+ NOTE: MixW doesn't have RSID features. Request it!

+ 2nd Note: A problem exists in the current paid version of HRD's DM780: the DM780 RSID popup box to click does not work. HRD support is aware of the problem. You can still use the textual version that you can select in the settings so that it appears in the receive text areas. If you click the RSID link that comes across the text area, DM780 will tune to the reported signal, and change to the correct settings.

Video:

https://www.youtube.com/watch?v=lBIacwD9nNM

73 de +NW7US

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Eavesdropping on Olivia
Today (18 NOV 2017) on 20 meters

Olivia is alive and well on HF, across the world. No, it is not a hit-and-run wallpaper-making mode like FT8. Rather, it is a conversational mode (aka ragchewing mode). Yes, it is slower than PSK31. But, Olivia handles HF propagation challenges that kill PSK31 (like trans-polar propagation).

We have a Groups.io mailing list dedicated to Olivia at https://groups.io/g/Olivia

And, on Facebook, we are at https://www.facebook.com/groups/olivia.hf/

https://www.youtube.com/watch?v=2lv9dshac78

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Eavesdropping on Olivia
Today (18 NOV 2017) on 20 meters

Olivia is alive and well on HF, across the world. No, it is not a hit-and-run wallpaper-making mode like FT8. Rather, it is a conversational mode (aka ragchewing mode). Yes, it is slower than PSK31. But, Olivia handles HF propagation challenges that kill PSK31 (like trans-polar propagation).

We have a Groups.io mailing list dedicated to Olivia at https://groups.io/g/Olivia

And, on Facebook, we are at https://www.facebook.com/groups/olivia.hf/

https://www.youtube.com/watch?v=2lv9dshac78

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The most powerful X-ray flare of this sunspot cycle (Cycle 24), peaking at 12:12 UTC with the magnitude of X9.3, possibly emitted a coronal mass ejection (CME). It might be Earth-directed.

Stay tuned!

http://SunSpotWatch.com/swc

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We are in the midst of a geomagnetic storm caused by the passage of the CME produced by the x-ray flare:

AURORA ALERT: The sunspots of Active Region (AR) 2665 produced a powerful M2-class solar flare which lasted for more than two hours on July 14, 2017.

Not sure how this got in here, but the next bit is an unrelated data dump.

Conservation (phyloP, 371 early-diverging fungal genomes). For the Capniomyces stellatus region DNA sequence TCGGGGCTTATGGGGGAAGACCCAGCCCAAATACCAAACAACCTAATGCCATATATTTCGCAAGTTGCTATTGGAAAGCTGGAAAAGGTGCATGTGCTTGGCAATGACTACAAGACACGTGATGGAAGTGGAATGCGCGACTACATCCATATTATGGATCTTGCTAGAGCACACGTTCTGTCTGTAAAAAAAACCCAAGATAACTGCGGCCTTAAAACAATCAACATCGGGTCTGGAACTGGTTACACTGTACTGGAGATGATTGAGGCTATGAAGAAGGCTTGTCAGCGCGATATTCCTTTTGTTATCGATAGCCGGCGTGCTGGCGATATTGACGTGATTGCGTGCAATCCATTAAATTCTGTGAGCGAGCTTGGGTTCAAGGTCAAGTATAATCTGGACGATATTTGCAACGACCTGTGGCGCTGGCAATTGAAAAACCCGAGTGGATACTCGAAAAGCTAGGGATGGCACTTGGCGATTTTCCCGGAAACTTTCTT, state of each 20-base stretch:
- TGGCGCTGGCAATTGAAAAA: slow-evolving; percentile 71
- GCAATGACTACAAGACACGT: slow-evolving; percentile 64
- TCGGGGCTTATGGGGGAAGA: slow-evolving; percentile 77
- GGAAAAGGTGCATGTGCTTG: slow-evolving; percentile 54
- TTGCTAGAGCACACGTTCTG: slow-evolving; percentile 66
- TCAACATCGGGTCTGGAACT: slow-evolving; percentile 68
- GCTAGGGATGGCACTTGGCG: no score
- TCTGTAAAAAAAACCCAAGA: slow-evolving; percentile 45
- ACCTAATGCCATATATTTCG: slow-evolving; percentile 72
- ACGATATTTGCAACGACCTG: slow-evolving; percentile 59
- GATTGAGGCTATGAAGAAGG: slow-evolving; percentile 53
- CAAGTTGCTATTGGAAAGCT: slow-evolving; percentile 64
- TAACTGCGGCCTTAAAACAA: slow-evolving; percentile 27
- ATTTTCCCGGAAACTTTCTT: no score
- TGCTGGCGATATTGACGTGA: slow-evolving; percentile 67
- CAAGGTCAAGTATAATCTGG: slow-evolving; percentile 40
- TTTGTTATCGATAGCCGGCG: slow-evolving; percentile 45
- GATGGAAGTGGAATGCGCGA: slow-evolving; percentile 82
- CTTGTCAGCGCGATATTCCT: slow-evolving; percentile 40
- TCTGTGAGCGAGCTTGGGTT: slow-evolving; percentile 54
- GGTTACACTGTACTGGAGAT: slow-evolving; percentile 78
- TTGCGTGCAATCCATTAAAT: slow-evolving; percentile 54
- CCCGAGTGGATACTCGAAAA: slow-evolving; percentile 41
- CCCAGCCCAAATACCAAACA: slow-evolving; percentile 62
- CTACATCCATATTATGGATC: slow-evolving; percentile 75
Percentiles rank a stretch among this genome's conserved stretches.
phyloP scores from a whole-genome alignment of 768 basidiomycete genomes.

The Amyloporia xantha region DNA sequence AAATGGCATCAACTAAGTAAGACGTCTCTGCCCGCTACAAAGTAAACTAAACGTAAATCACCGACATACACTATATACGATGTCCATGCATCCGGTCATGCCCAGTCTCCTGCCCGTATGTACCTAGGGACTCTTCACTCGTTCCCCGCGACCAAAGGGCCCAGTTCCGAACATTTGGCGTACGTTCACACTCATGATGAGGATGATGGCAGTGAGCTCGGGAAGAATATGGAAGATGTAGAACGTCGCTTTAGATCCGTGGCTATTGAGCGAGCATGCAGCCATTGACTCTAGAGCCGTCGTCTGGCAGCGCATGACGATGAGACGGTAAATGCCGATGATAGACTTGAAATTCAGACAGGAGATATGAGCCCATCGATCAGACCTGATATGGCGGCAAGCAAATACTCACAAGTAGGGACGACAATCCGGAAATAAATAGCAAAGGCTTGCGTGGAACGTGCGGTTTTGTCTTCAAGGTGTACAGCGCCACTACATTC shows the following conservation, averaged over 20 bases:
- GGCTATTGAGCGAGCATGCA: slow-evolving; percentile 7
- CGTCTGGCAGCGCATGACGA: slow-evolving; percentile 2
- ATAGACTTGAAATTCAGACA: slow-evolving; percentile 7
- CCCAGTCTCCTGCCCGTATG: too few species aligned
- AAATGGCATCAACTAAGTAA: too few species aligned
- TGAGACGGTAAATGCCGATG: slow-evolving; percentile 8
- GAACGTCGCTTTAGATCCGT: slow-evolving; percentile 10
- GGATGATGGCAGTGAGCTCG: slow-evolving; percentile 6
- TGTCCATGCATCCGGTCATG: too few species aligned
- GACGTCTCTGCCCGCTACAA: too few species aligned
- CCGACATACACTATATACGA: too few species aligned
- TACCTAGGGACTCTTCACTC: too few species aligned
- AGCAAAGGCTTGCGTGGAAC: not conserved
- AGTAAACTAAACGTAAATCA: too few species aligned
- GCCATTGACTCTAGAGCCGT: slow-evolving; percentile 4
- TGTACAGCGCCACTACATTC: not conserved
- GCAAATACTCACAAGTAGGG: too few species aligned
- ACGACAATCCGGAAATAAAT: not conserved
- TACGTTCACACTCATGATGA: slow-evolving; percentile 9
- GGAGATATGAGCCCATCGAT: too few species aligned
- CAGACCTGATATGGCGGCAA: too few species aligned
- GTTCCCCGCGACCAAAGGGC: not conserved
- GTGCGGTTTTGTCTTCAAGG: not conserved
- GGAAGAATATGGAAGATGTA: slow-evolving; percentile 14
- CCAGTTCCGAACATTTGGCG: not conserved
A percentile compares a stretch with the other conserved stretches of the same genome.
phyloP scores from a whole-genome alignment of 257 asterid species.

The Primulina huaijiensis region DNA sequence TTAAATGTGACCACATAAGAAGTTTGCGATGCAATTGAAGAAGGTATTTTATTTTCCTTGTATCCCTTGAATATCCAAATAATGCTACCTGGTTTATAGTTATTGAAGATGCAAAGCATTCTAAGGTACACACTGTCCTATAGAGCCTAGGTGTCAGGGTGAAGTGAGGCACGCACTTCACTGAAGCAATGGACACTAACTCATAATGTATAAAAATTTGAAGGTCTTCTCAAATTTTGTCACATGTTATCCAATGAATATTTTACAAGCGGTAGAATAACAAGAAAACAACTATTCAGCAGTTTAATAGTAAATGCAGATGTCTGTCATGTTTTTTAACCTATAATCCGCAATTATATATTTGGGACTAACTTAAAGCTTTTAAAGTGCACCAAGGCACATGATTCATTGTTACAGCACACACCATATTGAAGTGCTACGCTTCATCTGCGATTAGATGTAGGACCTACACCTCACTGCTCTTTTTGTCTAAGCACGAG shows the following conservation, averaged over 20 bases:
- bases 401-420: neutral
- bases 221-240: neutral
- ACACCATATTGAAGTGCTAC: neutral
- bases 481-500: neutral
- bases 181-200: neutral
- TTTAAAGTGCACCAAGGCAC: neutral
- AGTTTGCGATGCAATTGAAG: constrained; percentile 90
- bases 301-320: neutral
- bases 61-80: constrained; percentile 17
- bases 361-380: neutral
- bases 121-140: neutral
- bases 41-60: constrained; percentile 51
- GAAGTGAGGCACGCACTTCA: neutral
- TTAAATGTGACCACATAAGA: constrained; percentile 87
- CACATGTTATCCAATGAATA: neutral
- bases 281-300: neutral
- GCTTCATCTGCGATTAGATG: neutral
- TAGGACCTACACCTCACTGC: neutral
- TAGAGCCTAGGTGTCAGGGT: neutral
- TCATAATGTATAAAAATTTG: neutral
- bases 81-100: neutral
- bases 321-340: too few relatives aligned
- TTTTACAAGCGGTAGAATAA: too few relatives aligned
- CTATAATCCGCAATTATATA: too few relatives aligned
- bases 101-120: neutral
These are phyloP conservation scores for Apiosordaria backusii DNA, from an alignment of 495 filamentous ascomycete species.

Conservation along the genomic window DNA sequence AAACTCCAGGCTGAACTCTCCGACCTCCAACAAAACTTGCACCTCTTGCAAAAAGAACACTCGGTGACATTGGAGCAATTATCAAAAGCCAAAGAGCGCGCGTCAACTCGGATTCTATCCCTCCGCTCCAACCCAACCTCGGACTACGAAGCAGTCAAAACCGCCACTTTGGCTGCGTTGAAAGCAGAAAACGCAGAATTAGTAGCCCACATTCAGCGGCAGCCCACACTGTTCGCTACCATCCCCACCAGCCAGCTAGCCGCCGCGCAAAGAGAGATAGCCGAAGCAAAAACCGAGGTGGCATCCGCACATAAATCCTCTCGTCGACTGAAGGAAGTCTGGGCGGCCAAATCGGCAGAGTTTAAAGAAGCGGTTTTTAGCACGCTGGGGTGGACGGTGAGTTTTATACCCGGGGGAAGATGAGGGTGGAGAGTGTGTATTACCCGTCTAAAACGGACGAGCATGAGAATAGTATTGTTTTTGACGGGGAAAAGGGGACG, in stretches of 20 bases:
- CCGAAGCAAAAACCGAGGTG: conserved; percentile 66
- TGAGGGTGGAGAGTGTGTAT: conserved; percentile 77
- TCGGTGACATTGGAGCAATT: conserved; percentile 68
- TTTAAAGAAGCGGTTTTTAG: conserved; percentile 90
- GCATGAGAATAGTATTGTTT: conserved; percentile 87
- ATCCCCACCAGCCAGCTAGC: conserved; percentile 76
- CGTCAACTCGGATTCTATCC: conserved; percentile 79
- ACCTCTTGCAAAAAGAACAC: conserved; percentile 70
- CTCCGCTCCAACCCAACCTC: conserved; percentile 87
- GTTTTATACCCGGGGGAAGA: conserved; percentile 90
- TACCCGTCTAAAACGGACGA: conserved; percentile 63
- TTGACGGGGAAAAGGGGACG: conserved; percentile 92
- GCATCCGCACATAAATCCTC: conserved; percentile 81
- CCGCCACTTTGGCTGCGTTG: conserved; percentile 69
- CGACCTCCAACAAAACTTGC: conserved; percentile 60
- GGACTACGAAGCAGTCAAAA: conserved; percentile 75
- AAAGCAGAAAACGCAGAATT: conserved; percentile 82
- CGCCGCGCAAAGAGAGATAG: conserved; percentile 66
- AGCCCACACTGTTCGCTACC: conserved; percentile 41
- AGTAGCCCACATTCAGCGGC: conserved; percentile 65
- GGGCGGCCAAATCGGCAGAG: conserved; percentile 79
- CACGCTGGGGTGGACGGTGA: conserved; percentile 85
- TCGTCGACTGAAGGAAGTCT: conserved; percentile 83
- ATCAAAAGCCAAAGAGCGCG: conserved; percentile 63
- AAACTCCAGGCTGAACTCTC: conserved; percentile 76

WATCH: https://youtu.be/GTK1kz5oGi8

The flare was associated with a 10cm Radio Burst (TenFlare) lasting 44 minutes and measuring 130 solar flux units (SFU). A Type IV radio emission was also logged at 02:02 UTC. Updated imagery by SDO suggests a coronal mass ejection (CME) is associated with these events.

Earth-facing coronagraph imagery reveals a bright coronal mass ejection (CME) directed mostly to the west. The STEREO Ahead spacecraft confirms that a halo CME is associated with this event and could have an Earth directed component.

WATCH: https://youtu.be/GTK1kz5oGi8

A minor (S1) radiation storm is associated, with fast-moving particles already recorded moving past our planet. These solar particles are propelled into space by the x-ray flare

A moderate G2 geomagnetic storm caused by components of the CME produced by the flare is expected to impact our geomagnetic field and could lead to nice aurora at higher latitudes, sometime between the beginning of 16 July through 18 July 2017.

Stay tuned, and watch for Aurora!

https://youtu.be/GTK1kz5oGi8

http://Aurora.SunSpotWatch.com

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https://youtu.be/GTK1kz5oGi8

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We need patrons for SunSpotWatch.com - working on two projects http://nw7us.us/patron #hamr #SolarStorm
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Read it now: the official International Shortwave Broadcast Guide with my article, "Crash Course of Shortwave Propagation and Space Weather" - This book is now on Amazon.